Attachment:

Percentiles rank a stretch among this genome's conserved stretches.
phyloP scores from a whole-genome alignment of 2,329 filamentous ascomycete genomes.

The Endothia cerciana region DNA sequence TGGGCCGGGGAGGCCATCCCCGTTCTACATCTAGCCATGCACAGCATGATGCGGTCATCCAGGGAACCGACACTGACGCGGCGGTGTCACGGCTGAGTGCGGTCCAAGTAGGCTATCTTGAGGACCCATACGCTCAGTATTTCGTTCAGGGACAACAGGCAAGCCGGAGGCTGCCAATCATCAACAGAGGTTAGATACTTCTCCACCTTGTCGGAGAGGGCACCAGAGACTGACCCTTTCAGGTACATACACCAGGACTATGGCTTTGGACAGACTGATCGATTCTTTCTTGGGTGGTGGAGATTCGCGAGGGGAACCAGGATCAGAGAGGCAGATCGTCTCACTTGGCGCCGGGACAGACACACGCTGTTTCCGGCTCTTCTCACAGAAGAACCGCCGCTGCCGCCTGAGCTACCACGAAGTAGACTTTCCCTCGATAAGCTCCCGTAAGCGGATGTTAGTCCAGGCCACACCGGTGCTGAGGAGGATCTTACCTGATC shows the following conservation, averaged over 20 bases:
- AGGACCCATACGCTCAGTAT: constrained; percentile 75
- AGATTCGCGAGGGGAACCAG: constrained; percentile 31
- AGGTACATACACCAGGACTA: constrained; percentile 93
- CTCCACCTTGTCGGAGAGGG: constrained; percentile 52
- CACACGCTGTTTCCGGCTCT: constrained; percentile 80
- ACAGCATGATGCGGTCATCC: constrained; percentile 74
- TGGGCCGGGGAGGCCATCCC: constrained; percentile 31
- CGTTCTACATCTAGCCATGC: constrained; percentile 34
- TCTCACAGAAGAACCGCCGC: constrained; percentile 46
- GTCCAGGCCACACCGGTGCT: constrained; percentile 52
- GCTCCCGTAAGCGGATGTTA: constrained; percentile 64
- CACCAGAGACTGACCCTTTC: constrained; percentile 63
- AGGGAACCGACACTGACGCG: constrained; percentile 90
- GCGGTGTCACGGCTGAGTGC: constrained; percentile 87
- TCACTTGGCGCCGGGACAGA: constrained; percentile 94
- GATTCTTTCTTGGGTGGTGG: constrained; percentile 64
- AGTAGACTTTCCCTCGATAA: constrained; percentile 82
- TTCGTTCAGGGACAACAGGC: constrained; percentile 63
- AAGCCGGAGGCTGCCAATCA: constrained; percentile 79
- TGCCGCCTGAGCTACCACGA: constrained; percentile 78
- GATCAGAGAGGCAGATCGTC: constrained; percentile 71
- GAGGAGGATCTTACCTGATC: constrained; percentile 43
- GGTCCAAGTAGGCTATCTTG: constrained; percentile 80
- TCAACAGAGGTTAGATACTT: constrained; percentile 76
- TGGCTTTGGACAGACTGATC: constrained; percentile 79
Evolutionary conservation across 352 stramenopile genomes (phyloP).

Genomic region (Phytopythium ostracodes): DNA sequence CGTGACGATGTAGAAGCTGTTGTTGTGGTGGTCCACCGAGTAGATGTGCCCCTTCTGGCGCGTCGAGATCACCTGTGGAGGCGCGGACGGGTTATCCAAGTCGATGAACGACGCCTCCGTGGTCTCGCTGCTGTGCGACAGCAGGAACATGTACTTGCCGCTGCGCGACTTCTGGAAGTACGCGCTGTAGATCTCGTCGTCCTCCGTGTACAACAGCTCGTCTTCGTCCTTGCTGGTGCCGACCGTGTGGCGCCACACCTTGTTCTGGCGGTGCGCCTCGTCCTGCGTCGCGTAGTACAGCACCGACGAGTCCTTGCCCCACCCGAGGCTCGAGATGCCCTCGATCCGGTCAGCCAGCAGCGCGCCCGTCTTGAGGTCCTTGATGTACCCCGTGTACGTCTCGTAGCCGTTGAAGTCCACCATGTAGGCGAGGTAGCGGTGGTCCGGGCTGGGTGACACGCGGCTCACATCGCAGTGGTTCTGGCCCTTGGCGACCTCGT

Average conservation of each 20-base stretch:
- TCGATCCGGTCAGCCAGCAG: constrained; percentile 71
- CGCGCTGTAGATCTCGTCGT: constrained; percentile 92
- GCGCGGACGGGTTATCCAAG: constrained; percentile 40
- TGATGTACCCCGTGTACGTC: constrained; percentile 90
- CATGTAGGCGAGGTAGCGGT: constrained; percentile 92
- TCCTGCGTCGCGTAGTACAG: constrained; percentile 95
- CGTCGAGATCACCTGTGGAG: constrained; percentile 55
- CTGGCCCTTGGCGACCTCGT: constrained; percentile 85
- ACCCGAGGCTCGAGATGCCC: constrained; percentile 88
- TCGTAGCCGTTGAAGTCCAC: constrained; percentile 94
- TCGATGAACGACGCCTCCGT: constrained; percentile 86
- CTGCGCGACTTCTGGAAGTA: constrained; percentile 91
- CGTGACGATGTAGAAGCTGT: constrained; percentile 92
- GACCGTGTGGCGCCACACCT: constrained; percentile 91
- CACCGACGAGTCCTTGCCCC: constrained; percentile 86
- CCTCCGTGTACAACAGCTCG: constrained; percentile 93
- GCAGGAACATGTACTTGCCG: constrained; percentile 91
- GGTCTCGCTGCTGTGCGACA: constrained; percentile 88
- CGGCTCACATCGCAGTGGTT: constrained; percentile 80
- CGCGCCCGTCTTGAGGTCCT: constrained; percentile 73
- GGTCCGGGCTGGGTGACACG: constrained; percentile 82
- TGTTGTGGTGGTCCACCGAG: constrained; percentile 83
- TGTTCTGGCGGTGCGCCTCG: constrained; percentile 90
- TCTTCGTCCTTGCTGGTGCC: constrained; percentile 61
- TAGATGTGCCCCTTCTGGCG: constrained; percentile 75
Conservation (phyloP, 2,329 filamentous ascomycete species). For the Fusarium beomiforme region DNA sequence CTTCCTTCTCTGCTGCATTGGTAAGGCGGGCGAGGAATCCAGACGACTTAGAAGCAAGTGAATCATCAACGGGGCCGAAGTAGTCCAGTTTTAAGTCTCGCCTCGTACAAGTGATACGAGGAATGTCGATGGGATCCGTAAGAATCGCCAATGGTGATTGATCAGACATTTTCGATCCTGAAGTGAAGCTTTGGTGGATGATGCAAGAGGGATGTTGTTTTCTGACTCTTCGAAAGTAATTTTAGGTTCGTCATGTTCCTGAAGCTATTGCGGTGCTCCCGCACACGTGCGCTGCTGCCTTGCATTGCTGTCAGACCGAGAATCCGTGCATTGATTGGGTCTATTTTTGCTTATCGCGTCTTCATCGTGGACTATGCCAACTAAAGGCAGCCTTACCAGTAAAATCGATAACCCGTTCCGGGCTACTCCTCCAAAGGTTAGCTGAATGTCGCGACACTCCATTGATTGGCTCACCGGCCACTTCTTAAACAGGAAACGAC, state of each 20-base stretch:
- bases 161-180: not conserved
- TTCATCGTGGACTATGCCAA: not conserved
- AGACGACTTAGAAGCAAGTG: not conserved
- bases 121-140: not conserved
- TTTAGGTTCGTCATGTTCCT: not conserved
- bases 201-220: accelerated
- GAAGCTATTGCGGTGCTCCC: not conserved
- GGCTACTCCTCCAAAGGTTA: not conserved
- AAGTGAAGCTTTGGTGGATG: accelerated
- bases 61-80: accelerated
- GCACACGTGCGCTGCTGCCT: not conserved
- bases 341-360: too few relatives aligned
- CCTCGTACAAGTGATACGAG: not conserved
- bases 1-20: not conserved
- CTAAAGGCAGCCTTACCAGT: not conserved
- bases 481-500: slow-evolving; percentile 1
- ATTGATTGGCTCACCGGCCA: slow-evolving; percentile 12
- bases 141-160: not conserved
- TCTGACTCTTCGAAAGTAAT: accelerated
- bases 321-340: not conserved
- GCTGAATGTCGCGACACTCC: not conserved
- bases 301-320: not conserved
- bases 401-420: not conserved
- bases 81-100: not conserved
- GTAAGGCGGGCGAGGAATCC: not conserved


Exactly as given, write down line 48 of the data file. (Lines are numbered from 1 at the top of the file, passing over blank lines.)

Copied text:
- GCAGGAACATGTACTTGCCG: constrained; percentile 91